As a middle-class American, I had education, healthcare, and adequate nutrition, unlike the Guatemalan teenagers I met. I wanted to do something about these inequalities but had no idea where to start. Luckily, I met a Peace Corps Volunteer. I was amazed by the American amenities she had voluntarily left: From a teenage perspective, her life was unbelievably Spartan. As an adult, I hope to have the same pragmatism Sarah did towards the challenges of living in a less-developed country.
Although living without running water or electricity will offer difficulties to overcome, it will also allow me to avoid the distractions of a high-tech society and focus on Peace Corps Goals Two and Three. I look forward to bonding with a community through shared activities like sports, music, and socialization. My anthropology degree emphasized the need to live within a community, to share in its culture and resources, in order to understand it.
Although culture shock, particularly gender roles, will be a challenge, I will draw on my childhood history in a conservative culture and my academic knowledge to approach cultural differences with an inquisitive mind. Additionally, my experiences studying abroad on multiple continents have shown me that all cultures have positive and negative traits; as a Peace Corps Volunteer, I will strive to focus on the positive.
As I complete my graduate studies in public health and transition to the professional sphere, I hope to work addressing health disparities. This feeling of stagnation can be frustrating, but my experiences in program evaluation have taught me the value of process-based goals. Ultimately, my motivation to join the Peace Corps comes from over a decade of consideration. I have not found any other agency that emphasizes skilled volunteering, cultural exchange, and long-term development.
As a privileged American who has benefited from years of education, healthcare, and social resources, I feel an obligation to serve the global community. Peace Corps offers the most effective way to do so.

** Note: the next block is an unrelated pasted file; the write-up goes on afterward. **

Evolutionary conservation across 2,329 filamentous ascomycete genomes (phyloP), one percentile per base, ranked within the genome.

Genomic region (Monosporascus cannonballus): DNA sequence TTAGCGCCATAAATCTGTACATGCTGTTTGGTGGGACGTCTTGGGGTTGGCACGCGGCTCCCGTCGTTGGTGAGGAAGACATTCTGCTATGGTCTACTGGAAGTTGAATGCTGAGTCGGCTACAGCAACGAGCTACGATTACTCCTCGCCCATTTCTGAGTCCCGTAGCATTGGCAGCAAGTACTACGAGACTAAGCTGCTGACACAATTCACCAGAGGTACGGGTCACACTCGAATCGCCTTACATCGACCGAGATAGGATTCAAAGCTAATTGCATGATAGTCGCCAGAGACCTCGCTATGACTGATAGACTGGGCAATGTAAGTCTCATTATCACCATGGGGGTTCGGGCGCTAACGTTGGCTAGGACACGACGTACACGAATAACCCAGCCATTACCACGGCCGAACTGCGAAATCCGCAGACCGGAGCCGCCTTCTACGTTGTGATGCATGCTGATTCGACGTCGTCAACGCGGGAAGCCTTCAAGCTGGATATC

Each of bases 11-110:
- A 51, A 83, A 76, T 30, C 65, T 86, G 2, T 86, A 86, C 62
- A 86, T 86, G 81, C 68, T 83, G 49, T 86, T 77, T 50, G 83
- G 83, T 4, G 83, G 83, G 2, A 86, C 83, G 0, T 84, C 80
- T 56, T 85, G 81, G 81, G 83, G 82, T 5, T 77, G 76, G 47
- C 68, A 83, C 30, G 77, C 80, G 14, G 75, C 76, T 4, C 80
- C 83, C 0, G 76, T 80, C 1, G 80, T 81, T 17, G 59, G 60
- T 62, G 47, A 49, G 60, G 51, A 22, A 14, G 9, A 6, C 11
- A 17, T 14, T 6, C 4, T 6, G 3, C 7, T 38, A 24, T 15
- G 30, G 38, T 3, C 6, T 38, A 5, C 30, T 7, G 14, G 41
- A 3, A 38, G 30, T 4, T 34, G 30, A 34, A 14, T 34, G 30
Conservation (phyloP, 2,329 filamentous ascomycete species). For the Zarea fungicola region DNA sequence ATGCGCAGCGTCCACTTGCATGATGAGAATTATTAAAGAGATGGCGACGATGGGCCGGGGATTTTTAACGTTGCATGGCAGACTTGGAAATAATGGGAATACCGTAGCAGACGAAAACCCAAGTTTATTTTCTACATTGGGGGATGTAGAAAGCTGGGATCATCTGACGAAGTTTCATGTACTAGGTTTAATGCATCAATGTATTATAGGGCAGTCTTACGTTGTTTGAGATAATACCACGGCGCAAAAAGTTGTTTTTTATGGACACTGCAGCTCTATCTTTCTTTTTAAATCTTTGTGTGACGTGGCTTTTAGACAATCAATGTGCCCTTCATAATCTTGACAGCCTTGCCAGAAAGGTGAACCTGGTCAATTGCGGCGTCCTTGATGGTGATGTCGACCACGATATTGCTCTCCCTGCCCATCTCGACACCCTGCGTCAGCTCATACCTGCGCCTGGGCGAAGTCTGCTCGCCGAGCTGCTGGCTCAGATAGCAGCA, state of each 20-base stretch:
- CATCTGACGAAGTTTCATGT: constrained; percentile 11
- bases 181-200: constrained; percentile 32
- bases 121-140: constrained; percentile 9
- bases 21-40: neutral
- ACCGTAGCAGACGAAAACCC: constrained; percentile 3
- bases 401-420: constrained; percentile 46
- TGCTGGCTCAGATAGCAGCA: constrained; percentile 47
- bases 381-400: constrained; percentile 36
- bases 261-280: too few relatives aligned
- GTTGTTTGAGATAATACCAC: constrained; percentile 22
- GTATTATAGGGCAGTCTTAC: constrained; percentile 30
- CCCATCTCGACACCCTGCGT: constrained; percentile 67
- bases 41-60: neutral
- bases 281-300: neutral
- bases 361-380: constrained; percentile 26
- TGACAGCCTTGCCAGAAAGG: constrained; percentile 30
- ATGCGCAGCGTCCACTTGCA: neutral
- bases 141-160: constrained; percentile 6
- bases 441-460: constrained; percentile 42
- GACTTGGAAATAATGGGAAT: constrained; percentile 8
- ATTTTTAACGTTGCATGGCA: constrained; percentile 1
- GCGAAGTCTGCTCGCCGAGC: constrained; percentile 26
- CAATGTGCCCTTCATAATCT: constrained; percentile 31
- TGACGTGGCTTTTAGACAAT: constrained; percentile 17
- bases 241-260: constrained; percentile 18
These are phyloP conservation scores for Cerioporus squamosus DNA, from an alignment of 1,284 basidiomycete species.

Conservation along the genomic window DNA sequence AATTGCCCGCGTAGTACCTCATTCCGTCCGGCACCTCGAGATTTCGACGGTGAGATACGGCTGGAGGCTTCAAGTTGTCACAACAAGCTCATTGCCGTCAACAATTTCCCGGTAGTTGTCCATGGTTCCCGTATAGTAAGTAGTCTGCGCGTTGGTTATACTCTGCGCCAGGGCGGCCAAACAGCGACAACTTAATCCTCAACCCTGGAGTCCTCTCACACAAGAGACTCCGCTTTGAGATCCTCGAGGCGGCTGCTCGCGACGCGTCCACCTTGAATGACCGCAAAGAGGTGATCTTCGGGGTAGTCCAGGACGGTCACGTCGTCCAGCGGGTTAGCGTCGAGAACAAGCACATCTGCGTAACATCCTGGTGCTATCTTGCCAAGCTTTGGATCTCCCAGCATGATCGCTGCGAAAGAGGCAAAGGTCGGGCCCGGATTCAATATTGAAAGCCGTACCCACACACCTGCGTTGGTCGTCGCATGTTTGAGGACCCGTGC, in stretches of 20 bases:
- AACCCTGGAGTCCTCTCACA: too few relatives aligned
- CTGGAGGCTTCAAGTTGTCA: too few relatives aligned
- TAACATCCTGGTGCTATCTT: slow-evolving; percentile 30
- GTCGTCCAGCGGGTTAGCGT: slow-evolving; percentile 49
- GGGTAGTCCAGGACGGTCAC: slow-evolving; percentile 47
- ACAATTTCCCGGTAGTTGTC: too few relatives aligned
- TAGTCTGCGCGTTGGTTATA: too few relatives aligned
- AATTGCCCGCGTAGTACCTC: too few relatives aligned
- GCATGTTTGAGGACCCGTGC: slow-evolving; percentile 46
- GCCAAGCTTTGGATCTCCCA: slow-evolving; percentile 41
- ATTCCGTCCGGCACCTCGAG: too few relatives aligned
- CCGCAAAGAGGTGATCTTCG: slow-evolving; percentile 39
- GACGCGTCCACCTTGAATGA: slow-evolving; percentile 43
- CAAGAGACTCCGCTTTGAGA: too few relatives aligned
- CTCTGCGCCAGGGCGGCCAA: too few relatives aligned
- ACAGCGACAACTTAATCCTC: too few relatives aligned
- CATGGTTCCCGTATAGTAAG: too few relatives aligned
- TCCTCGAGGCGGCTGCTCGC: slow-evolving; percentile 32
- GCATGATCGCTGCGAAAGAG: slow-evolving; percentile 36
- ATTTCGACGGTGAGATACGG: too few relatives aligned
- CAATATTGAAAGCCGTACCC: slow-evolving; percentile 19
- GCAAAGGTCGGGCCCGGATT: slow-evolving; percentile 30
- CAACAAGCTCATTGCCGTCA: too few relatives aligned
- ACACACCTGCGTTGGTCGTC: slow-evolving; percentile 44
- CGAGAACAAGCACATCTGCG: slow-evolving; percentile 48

When I first considered joining the Peace Corps a few years ago, I found the idea of leaving my family behind or altering my diet off-putting. However, completing college, traveling, and spending years working and living in underprivileged communities has shifted my perspective. Recently I found myself researching Peace Corps once again, and I have determined that I would love to serve regardless of the obstacles.
I have realized that in order to truly understand the challenges that many of our global citizens face, I need to experience them myself. I am ready to accept them. Thus far, I have spent my professional career at non-profit organizations serving in-need communities. I value service-minded work, and I thrive working with others who share that value. I am a proponent of keeping the larger picture in mind, which keeps me from burning out or losing morale when facing unexpected challenges.
In addition, much of my time has been in youth work, and I have seen the inter-generational effects of cyclical poverty. This is why, despite the challenges of working in poverty-stricken areas, I am ready to serve in the Peace Corps.
I never lived more than a few hours from family members, and they have had a profound influence on everything from my diet to my recreational activities. I have taken multiple steps to prepare myself for Peace Corps service. I asked my closest family members how they felt about me serving, and they gave encouragement and unconditional support.
Further, my diet is now virtually unrecognizable to my family; I am trying a broader spectrum of foods and food preparation styles.
I have taken up guitar, reading, and exercising with my romantic partner as low-tech forms of entertainment. Though these changes have required time and thoughtful consideration, they have been well worth it with my goal of service in mind. After much thought, I decided to apply despite these and other challenges. I aspire to a career defending international human rights, and if I am to truly understand the hurdles that many of our global citizens face, I need to actually experience them.
I need to understand the things I take for granted in a Western nation and how globalization affects the Global South. Most of all, I need to build meaningful relationships and trust with people living in the Second and Third Worlds. This moment of clarity is one I fall back upon when I need inspiration or motivation.